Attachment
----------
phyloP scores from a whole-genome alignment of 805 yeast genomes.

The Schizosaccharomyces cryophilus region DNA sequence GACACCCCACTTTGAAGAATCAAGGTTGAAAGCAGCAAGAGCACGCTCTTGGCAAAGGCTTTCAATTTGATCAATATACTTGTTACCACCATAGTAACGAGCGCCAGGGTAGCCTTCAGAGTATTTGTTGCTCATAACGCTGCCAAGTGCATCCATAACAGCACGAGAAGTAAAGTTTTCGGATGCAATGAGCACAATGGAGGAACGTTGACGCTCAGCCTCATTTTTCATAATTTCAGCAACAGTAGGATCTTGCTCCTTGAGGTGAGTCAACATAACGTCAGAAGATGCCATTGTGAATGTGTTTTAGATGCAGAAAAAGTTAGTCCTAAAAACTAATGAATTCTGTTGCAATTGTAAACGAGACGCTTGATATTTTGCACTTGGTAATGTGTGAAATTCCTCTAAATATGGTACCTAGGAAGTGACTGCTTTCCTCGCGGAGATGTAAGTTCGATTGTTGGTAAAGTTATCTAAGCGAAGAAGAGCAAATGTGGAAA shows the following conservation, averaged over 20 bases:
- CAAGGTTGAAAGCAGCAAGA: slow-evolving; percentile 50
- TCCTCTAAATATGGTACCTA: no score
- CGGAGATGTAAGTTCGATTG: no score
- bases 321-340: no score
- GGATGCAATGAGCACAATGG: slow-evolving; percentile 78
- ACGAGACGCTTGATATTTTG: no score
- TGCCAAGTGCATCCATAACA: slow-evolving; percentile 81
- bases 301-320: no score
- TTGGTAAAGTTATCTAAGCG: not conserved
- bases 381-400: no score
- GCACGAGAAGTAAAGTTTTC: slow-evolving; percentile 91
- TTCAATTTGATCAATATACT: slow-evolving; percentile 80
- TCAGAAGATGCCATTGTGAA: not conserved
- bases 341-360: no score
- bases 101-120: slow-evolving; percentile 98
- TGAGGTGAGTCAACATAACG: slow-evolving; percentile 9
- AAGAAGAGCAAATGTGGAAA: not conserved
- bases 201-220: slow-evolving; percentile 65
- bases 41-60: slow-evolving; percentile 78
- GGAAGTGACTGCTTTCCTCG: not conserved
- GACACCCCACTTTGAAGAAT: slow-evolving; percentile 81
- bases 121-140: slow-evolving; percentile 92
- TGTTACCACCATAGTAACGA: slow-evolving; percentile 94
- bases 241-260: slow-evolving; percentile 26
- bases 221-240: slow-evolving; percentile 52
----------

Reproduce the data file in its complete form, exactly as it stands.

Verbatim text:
phyloP scores from a whole-genome alignment of 805 yeast genomes.

The Schizosaccharomyces cryophilus region DNA sequence GACACCCCACTTTGAAGAATCAAGGTTGAAAGCAGCAAGAGCACGCTCTTGGCAAAGGCTTTCAATTTGATCAATATACTTGTTACCACCATAGTAACGAGCGCCAGGGTAGCCTTCAGAGTATTTGTTGCTCATAACGCTGCCAAGTGCATCCATAACAGCACGAGAAGTAAAGTTTTCGGATGCAATGAGCACAATGGAGGAACGTTGACGCTCAGCCTCATTTTTCATAATTTCAGCAACAGTAGGATCTTGCTCCTTGAGGTGAGTCAACATAACGTCAGAAGATGCCATTGTGAATGTGTTTTAGATGCAGAAAAAGTTAGTCCTAAAAACTAATGAATTCTGTTGCAATTGTAAACGAGACGCTTGATATTTTGCACTTGGTAATGTGTGAAATTCCTCTAAATATGGTACCTAGGAAGTGACTGCTTTCCTCGCGGAGATGTAAGTTCGATTGTTGGTAAAGTTATCTAAGCGAAGAAGAGCAAATGTGGAAA shows the following conservation, averaged over 20 bases:
- CAAGGTTGAAAGCAGCAAGA: slow-evolving; percentile 50
- TCCTCTAAATATGGTACCTA: no score
- CGGAGATGTAAGTTCGATTG: no score
- bases 321-340: no score
- GGATGCAATGAGCACAATGG: slow-evolving; percentile 78
- ACGAGACGCTTGATATTTTG: no score
- TGCCAAGTGCATCCATAACA: slow-evolving; percentile 81
- bases 301-320: no score
- TTGGTAAAGTTATCTAAGCG: not conserved
- bases 381-400: no score
- GCACGAGAAGTAAAGTTTTC: slow-evolving; percentile 91
- TTCAATTTGATCAATATACT: slow-evolving; percentile 80
- TCAGAAGATGCCATTGTGAA: not conserved
- bases 341-360: no score
- bases 101-120: slow-evolving; percentile 98
- TGAGGTGAGTCAACATAACG: slow-evolving; percentile 9
- AAGAAGAGCAAATGTGGAAA: not conserved
- bases 201-220: slow-evolving; percentile 65
- bases 41-60: slow-evolving; percentile 78
- GGAAGTGACTGCTTTCCTCG: not conserved
- GACACCCCACTTTGAAGAAT: slow-evolving; percentile 81
- bases 121-140: slow-evolving; percentile 92
- TGTTACCACCATAGTAACGA: slow-evolving; percentile 94
- bases 241-260: slow-evolving; percentile 26
- bases 221-240: slow-evolving; percentile 52